“From early on they’ve been completely immersed in this idea that they were going to be an elite sports person.” – Associate Professor Stephen McKenna.

On average the life span of an AFL career is six years according to the AFL Players Association.

On average the life span of a professional soccer player is eight years according to the Professional Footballers Association.

A successful transition out of sport on average, will take between two and three years. For an unsuccessful transition, it can take a lifetime, according to The Final Whistle, an Australian company that specialises in helping elite athletes transition out of sport into their preferred working job, with career development tools.

The Final Whistle website states athletes don’t realise how expensive a transition out of sport can be, saying sports people can experience up to 75 to 80 per cent decrease in income.

Most athletes face a transition out of sports between the ages of 25 and 35 years, as well as facing the fact that they have to start upskilling themselves to enter the work force, the organisation says.

2015 Professional Football Association report. Source:

Curtin University Associate Professor Stephen MeKenna says some sportspeople find the transition really challenging.

“They have a real problem making that transition and part of the reason is because they haven’t put in place the kind of things that need to be put in place when they are playing and that’s kind of the key issue …they haven’t [got] … the support structure to help with that transition.”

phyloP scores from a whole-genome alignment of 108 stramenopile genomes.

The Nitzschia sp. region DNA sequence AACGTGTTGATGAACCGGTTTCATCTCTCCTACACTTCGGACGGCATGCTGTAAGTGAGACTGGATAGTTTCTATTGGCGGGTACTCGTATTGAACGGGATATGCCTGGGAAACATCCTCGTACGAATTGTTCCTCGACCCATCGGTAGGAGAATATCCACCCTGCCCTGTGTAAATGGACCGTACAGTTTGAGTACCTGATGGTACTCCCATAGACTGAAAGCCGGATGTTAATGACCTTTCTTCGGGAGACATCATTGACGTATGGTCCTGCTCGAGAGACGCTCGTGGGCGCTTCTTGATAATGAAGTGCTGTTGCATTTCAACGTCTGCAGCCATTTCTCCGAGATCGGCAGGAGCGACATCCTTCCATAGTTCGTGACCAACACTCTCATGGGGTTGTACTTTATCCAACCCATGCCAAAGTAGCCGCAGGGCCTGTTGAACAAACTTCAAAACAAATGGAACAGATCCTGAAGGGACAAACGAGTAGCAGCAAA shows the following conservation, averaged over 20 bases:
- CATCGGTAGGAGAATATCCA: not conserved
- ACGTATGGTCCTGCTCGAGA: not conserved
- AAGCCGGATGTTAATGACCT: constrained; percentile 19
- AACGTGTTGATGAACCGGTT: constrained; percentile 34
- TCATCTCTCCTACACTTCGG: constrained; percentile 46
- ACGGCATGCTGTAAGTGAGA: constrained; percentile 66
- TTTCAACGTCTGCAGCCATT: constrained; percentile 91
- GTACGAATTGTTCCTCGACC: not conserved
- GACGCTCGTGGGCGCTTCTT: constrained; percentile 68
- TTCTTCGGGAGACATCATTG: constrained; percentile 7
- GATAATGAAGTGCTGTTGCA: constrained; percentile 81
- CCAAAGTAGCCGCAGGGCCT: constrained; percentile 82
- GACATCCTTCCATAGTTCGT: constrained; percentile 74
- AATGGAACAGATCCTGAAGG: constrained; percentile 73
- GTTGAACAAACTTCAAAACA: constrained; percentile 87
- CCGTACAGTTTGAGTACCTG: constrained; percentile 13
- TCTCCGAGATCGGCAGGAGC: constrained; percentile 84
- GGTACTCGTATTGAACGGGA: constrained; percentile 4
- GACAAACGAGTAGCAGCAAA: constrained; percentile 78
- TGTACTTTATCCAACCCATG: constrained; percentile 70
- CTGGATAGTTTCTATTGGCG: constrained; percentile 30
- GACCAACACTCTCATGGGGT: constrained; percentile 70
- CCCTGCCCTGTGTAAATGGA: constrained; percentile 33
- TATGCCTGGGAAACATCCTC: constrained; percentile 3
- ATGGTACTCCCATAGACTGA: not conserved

While some struggle, others can recapture the success they had in their playing days into their new work career straight away.

For Jamie Harnwell, ex Perth Glory captain in the A-League, this is what retirement looks like. He may have struggled with letting go a little bit, but the move from playing football every week into working a nine to five everyday was smooth.

“It was always drummed into me from my mum and dad. When I went on trial when I was 17 or 18, I was desperate to be a professional player and they sent me to England to trial but the proviso was that I did well enough in school to get into university. You know do this right, do that right and you will get a free trip to England, you will go experience what it’s like over there.”